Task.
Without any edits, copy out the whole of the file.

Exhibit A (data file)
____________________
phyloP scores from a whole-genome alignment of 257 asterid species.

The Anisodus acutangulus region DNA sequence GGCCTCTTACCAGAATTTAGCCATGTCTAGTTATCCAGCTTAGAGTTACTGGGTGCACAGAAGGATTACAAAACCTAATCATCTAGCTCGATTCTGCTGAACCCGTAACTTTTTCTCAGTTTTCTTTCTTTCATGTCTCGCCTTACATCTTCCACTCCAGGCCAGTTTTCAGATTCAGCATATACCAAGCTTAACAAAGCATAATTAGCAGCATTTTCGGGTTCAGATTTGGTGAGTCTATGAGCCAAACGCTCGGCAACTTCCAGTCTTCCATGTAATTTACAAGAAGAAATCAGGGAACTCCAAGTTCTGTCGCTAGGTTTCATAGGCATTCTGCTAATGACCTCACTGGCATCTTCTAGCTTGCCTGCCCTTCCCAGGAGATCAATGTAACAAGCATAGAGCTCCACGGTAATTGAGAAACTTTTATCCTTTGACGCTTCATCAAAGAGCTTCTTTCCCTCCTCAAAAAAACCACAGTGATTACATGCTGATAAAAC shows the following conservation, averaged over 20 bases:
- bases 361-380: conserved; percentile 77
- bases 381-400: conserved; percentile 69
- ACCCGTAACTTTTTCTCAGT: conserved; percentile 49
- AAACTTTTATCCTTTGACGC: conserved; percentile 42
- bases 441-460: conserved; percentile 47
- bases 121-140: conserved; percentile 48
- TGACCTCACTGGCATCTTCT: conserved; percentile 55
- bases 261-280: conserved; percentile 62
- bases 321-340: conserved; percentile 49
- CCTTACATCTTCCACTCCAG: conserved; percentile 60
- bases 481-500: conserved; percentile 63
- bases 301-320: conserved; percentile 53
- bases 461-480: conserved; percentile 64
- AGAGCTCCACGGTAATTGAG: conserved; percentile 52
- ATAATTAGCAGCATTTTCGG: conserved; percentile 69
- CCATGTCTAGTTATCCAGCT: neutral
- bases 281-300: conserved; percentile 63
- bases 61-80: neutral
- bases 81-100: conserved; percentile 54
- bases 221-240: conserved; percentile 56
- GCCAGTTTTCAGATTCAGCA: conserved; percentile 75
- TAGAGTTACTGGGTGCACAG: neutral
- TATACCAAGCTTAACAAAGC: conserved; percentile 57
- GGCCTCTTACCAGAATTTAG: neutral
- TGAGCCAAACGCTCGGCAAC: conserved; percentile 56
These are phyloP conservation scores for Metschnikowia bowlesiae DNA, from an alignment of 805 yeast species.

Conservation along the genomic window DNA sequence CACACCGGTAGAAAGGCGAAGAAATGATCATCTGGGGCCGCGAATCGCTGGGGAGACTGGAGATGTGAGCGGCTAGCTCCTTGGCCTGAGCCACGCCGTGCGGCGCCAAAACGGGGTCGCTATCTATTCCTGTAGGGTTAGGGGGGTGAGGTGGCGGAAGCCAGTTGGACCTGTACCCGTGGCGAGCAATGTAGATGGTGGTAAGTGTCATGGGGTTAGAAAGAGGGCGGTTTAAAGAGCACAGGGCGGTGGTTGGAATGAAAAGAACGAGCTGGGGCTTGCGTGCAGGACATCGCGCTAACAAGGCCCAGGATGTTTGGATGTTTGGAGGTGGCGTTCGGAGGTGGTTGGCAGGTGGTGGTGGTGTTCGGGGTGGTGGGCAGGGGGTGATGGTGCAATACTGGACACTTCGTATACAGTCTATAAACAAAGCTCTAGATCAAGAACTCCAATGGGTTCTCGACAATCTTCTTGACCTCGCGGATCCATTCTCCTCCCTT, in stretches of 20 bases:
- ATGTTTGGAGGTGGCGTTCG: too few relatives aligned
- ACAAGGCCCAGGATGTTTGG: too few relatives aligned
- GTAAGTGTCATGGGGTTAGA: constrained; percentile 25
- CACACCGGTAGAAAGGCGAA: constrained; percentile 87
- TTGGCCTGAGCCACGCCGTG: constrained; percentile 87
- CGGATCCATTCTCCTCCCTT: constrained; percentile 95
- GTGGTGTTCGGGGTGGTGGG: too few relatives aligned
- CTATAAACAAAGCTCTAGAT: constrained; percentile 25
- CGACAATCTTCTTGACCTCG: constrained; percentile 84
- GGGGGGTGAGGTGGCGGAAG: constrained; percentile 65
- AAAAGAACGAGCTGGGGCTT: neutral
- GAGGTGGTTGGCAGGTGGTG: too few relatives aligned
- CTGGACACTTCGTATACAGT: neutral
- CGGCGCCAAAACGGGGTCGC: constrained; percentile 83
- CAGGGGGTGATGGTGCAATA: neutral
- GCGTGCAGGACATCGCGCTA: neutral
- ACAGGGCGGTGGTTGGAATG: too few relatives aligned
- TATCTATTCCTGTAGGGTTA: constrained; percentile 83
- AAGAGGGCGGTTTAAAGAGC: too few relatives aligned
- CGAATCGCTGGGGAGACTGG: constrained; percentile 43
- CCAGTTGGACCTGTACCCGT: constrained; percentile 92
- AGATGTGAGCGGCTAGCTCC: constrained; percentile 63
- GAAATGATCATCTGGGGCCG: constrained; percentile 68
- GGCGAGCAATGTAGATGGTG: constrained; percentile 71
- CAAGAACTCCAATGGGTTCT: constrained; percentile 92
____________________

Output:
phyloP scores from a whole-genome alignment of 257 asterid species.

The Anisodus acutangulus region DNA sequence GGCCTCTTACCAGAATTTAGCCATGTCTAGTTATCCAGCTTAGAGTTACTGGGTGCACAGAAGGATTACAAAACCTAATCATCTAGCTCGATTCTGCTGAACCCGTAACTTTTTCTCAGTTTTCTTTCTTTCATGTCTCGCCTTACATCTTCCACTCCAGGCCAGTTTTCAGATTCAGCATATACCAAGCTTAACAAAGCATAATTAGCAGCATTTTCGGGTTCAGATTTGGTGAGTCTATGAGCCAAACGCTCGGCAACTTCCAGTCTTCCATGTAATTTACAAGAAGAAATCAGGGAACTCCAAGTTCTGTCGCTAGGTTTCATAGGCATTCTGCTAATGACCTCACTGGCATCTTCTAGCTTGCCTGCCCTTCCCAGGAGATCAATGTAACAAGCATAGAGCTCCACGGTAATTGAGAAACTTTTATCCTTTGACGCTTCATCAAAGAGCTTCTTTCCCTCCTCAAAAAAACCACAGTGATTACATGCTGATAAAAC shows the following conservation, averaged over 20 bases:
- bases 361-380: conserved; percentile 77
- bases 381-400: conserved; percentile 69
- ACCCGTAACTTTTTCTCAGT: conserved; percentile 49
- AAACTTTTATCCTTTGACGC: conserved; percentile 42
- bases 441-460: conserved; percentile 47
- bases 121-140: conserved; percentile 48
- TGACCTCACTGGCATCTTCT: conserved; percentile 55
- bases 261-280: conserved; percentile 62
- bases 321-340: conserved; percentile 49
- CCTTACATCTTCCACTCCAG: conserved; percentile 60
- bases 481-500: conserved; percentile 63
- bases 301-320: conserved; percentile 53
- bases 461-480: conserved; percentile 64
- AGAGCTCCACGGTAATTGAG: conserved; percentile 52
- ATAATTAGCAGCATTTTCGG: conserved; percentile 69
- CCATGTCTAGTTATCCAGCT: neutral
- bases 281-300: conserved; percentile 63
- bases 61-80: neutral
- bases 81-100: conserved; percentile 54
- bases 221-240: conserved; percentile 56
- GCCAGTTTTCAGATTCAGCA: conserved; percentile 75
- TAGAGTTACTGGGTGCACAG: neutral
- TATACCAAGCTTAACAAAGC: conserved; percentile 57
- GGCCTCTTACCAGAATTTAG: neutral
- TGAGCCAAACGCTCGGCAAC: conserved; percentile 56
These are phyloP conservation scores for Metschnikowia bowlesiae DNA, from an alignment of 805 yeast species.

Conservation along the genomic window DNA sequence CACACCGGTAGAAAGGCGAAGAAATGATCATCTGGGGCCGCGAATCGCTGGGGAGACTGGAGATGTGAGCGGCTAGCTCCTTGGCCTGAGCCACGCCGTGCGGCGCCAAAACGGGGTCGCTATCTATTCCTGTAGGGTTAGGGGGGTGAGGTGGCGGAAGCCAGTTGGACCTGTACCCGTGGCGAGCAATGTAGATGGTGGTAAGTGTCATGGGGTTAGAAAGAGGGCGGTTTAAAGAGCACAGGGCGGTGGTTGGAATGAAAAGAACGAGCTGGGGCTTGCGTGCAGGACATCGCGCTAACAAGGCCCAGGATGTTTGGATGTTTGGAGGTGGCGTTCGGAGGTGGTTGGCAGGTGGTGGTGGTGTTCGGGGTGGTGGGCAGGGGGTGATGGTGCAATACTGGACACTTCGTATACAGTCTATAAACAAAGCTCTAGATCAAGAACTCCAATGGGTTCTCGACAATCTTCTTGACCTCGCGGATCCATTCTCCTCCCTT, in stretches of 20 bases:
- ATGTTTGGAGGTGGCGTTCG: too few relatives aligned
- ACAAGGCCCAGGATGTTTGG: too few relatives aligned
- GTAAGTGTCATGGGGTTAGA: constrained; percentile 25
- CACACCGGTAGAAAGGCGAA: constrained; percentile 87
- TTGGCCTGAGCCACGCCGTG: constrained; percentile 87
- CGGATCCATTCTCCTCCCTT: constrained; percentile 95
- GTGGTGTTCGGGGTGGTGGG: too few relatives aligned
- CTATAAACAAAGCTCTAGAT: constrained; percentile 25
- CGACAATCTTCTTGACCTCG: constrained; percentile 84
- GGGGGGTGAGGTGGCGGAAG: constrained; percentile 65
- AAAAGAACGAGCTGGGGCTT: neutral
- GAGGTGGTTGGCAGGTGGTG: too few relatives aligned
- CTGGACACTTCGTATACAGT: neutral
- CGGCGCCAAAACGGGGTCGC: constrained; percentile 83
- CAGGGGGTGATGGTGCAATA: neutral
- GCGTGCAGGACATCGCGCTA: neutral
- ACAGGGCGGTGGTTGGAATG: too few relatives aligned
- TATCTATTCCTGTAGGGTTA: constrained; percentile 83
- AAGAGGGCGGTTTAAAGAGC: too few relatives aligned
- CGAATCGCTGGGGAGACTGG: constrained; percentile 43
- CCAGTTGGACCTGTACCCGT: constrained; percentile 92
- AGATGTGAGCGGCTAGCTCC: constrained; percentile 63
- GAAATGATCATCTGGGGCCG: constrained; percentile 68
- GGCGAGCAATGTAGATGGTG: constrained; percentile 71
- CAAGAACTCCAATGGGTTCT: constrained; percentile 92